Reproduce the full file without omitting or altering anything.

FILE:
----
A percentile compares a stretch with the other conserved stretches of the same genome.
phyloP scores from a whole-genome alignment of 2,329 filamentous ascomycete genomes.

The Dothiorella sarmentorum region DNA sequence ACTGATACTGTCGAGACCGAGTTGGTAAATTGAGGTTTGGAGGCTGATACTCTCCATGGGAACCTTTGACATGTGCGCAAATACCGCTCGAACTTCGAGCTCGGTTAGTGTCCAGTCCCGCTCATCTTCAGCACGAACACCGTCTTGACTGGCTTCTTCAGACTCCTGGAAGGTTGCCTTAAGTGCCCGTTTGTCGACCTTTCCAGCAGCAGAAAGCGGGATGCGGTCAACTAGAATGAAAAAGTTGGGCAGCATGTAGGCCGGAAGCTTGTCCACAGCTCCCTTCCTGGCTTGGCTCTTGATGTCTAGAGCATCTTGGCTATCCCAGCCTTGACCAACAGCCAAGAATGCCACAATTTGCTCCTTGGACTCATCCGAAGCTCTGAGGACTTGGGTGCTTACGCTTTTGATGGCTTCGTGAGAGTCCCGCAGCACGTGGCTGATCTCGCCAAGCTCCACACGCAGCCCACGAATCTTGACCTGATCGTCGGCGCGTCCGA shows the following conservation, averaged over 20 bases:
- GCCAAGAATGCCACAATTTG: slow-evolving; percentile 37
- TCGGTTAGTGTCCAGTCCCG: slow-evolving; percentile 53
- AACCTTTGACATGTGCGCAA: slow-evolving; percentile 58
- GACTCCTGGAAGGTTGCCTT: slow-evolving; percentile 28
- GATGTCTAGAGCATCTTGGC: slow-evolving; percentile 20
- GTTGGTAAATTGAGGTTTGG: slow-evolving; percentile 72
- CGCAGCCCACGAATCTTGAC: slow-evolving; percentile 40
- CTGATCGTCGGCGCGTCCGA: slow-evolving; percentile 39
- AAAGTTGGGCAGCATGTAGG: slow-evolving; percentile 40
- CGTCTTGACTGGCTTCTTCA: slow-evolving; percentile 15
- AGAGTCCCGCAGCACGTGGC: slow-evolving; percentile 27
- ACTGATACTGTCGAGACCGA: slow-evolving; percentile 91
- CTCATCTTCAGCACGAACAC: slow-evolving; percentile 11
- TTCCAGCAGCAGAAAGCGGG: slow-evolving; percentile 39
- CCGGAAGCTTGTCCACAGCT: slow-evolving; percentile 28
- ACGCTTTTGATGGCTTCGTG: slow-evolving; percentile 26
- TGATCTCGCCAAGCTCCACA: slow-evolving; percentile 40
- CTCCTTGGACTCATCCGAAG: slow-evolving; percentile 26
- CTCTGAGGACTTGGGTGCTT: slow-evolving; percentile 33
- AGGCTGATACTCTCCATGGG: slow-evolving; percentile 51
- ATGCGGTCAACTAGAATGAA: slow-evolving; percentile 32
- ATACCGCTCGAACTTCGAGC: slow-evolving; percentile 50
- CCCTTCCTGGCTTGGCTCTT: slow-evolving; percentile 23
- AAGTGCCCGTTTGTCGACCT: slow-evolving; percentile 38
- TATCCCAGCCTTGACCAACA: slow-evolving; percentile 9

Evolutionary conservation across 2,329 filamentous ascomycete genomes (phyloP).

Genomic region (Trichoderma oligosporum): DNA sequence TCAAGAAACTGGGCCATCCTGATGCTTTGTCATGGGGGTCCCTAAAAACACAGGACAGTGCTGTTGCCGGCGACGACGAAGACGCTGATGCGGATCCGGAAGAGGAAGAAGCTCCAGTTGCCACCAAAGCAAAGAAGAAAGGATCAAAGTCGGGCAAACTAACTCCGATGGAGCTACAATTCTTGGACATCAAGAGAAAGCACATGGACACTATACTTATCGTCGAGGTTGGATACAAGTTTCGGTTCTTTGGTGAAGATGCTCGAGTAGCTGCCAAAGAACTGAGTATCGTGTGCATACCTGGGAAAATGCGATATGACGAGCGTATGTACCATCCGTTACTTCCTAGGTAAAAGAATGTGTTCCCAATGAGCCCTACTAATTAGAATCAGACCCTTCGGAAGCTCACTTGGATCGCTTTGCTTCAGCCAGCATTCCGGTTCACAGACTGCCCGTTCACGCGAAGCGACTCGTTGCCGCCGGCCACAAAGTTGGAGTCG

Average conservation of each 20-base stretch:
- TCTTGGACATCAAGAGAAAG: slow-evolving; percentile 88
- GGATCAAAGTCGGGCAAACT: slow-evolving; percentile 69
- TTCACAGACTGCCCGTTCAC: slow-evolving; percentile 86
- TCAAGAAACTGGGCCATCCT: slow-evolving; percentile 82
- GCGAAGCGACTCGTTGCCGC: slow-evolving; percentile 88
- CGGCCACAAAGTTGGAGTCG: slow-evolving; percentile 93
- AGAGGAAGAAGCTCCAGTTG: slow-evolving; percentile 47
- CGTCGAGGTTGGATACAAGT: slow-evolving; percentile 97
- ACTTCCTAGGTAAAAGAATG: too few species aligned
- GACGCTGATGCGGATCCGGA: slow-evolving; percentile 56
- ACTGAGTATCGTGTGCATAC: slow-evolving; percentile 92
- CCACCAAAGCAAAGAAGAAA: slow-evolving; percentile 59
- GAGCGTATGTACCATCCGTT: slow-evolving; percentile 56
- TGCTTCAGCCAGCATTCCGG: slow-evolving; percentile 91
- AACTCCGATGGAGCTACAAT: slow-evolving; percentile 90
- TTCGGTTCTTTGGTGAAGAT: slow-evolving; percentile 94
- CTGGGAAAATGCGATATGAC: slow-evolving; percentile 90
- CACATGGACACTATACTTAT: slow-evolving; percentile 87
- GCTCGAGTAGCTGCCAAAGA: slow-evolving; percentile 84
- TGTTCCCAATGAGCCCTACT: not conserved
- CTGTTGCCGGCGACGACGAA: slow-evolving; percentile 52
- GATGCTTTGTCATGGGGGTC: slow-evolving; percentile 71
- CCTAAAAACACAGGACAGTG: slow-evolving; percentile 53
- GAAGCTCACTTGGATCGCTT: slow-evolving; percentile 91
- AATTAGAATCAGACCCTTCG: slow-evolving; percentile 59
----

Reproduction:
A percentile compares a stretch with the other conserved stretches of the same genome.
phyloP scores from a whole-genome alignment of 2,329 filamentous ascomycete genomes.

The Dothiorella sarmentorum region DNA sequence ACTGATACTGTCGAGACCGAGTTGGTAAATTGAGGTTTGGAGGCTGATACTCTCCATGGGAACCTTTGACATGTGCGCAAATACCGCTCGAACTTCGAGCTCGGTTAGTGTCCAGTCCCGCTCATCTTCAGCACGAACACCGTCTTGACTGGCTTCTTCAGACTCCTGGAAGGTTGCCTTAAGTGCCCGTTTGTCGACCTTTCCAGCAGCAGAAAGCGGGATGCGGTCAACTAGAATGAAAAAGTTGGGCAGCATGTAGGCCGGAAGCTTGTCCACAGCTCCCTTCCTGGCTTGGCTCTTGATGTCTAGAGCATCTTGGCTATCCCAGCCTTGACCAACAGCCAAGAATGCCACAATTTGCTCCTTGGACTCATCCGAAGCTCTGAGGACTTGGGTGCTTACGCTTTTGATGGCTTCGTGAGAGTCCCGCAGCACGTGGCTGATCTCGCCAAGCTCCACACGCAGCCCACGAATCTTGACCTGATCGTCGGCGCGTCCGA shows the following conservation, averaged over 20 bases:
- GCCAAGAATGCCACAATTTG: slow-evolving; percentile 37
- TCGGTTAGTGTCCAGTCCCG: slow-evolving; percentile 53
- AACCTTTGACATGTGCGCAA: slow-evolving; percentile 58
- GACTCCTGGAAGGTTGCCTT: slow-evolving; percentile 28
- GATGTCTAGAGCATCTTGGC: slow-evolving; percentile 20
- GTTGGTAAATTGAGGTTTGG: slow-evolving; percentile 72
- CGCAGCCCACGAATCTTGAC: slow-evolving; percentile 40
- CTGATCGTCGGCGCGTCCGA: slow-evolving; percentile 39
- AAAGTTGGGCAGCATGTAGG: slow-evolving; percentile 40
- CGTCTTGACTGGCTTCTTCA: slow-evolving; percentile 15
- AGAGTCCCGCAGCACGTGGC: slow-evolving; percentile 27
- ACTGATACTGTCGAGACCGA: slow-evolving; percentile 91
- CTCATCTTCAGCACGAACAC: slow-evolving; percentile 11
- TTCCAGCAGCAGAAAGCGGG: slow-evolving; percentile 39
- CCGGAAGCTTGTCCACAGCT: slow-evolving; percentile 28
- ACGCTTTTGATGGCTTCGTG: slow-evolving; percentile 26
- TGATCTCGCCAAGCTCCACA: slow-evolving; percentile 40
- CTCCTTGGACTCATCCGAAG: slow-evolving; percentile 26
- CTCTGAGGACTTGGGTGCTT: slow-evolving; percentile 33
- AGGCTGATACTCTCCATGGG: slow-evolving; percentile 51
- ATGCGGTCAACTAGAATGAA: slow-evolving; percentile 32
- ATACCGCTCGAACTTCGAGC: slow-evolving; percentile 50
- CCCTTCCTGGCTTGGCTCTT: slow-evolving; percentile 23
- AAGTGCCCGTTTGTCGACCT: slow-evolving; percentile 38
- TATCCCAGCCTTGACCAACA: slow-evolving; percentile 9

Evolutionary conservation across 2,329 filamentous ascomycete genomes (phyloP).

Genomic region (Trichoderma oligosporum): DNA sequence TCAAGAAACTGGGCCATCCTGATGCTTTGTCATGGGGGTCCCTAAAAACACAGGACAGTGCTGTTGCCGGCGACGACGAAGACGCTGATGCGGATCCGGAAGAGGAAGAAGCTCCAGTTGCCACCAAAGCAAAGAAGAAAGGATCAAAGTCGGGCAAACTAACTCCGATGGAGCTACAATTCTTGGACATCAAGAGAAAGCACATGGACACTATACTTATCGTCGAGGTTGGATACAAGTTTCGGTTCTTTGGTGAAGATGCTCGAGTAGCTGCCAAAGAACTGAGTATCGTGTGCATACCTGGGAAAATGCGATATGACGAGCGTATGTACCATCCGTTACTTCCTAGGTAAAAGAATGTGTTCCCAATGAGCCCTACTAATTAGAATCAGACCCTTCGGAAGCTCACTTGGATCGCTTTGCTTCAGCCAGCATTCCGGTTCACAGACTGCCCGTTCACGCGAAGCGACTCGTTGCCGCCGGCCACAAAGTTGGAGTCG

Average conservation of each 20-base stretch:
- TCTTGGACATCAAGAGAAAG: slow-evolving; percentile 88
- GGATCAAAGTCGGGCAAACT: slow-evolving; percentile 69
- TTCACAGACTGCCCGTTCAC: slow-evolving; percentile 86
- TCAAGAAACTGGGCCATCCT: slow-evolving; percentile 82
- GCGAAGCGACTCGTTGCCGC: slow-evolving; percentile 88
- CGGCCACAAAGTTGGAGTCG: slow-evolving; percentile 93
- AGAGGAAGAAGCTCCAGTTG: slow-evolving; percentile 47
- CGTCGAGGTTGGATACAAGT: slow-evolving; percentile 97
- ACTTCCTAGGTAAAAGAATG: too few species aligned
- GACGCTGATGCGGATCCGGA: slow-evolving; percentile 56
- ACTGAGTATCGTGTGCATAC: slow-evolving; percentile 92
- CCACCAAAGCAAAGAAGAAA: slow-evolving; percentile 59
- GAGCGTATGTACCATCCGTT: slow-evolving; percentile 56
- TGCTTCAGCCAGCATTCCGG: slow-evolving; percentile 91
- AACTCCGATGGAGCTACAAT: slow-evolving; percentile 90
- TTCGGTTCTTTGGTGAAGAT: slow-evolving; percentile 94
- CTGGGAAAATGCGATATGAC: slow-evolving; percentile 90
- CACATGGACACTATACTTAT: slow-evolving; percentile 87
- GCTCGAGTAGCTGCCAAAGA: slow-evolving; percentile 84
- TGTTCCCAATGAGCCCTACT: not conserved
- CTGTTGCCGGCGACGACGAA: slow-evolving; percentile 52
- GATGCTTTGTCATGGGGGTC: slow-evolving; percentile 71
- CCTAAAAACACAGGACAGTG: slow-evolving; percentile 53
- GAAGCTCACTTGGATCGCTT: slow-evolving; percentile 91
- AATTAGAATCAGACCCTTCG: slow-evolving; percentile 59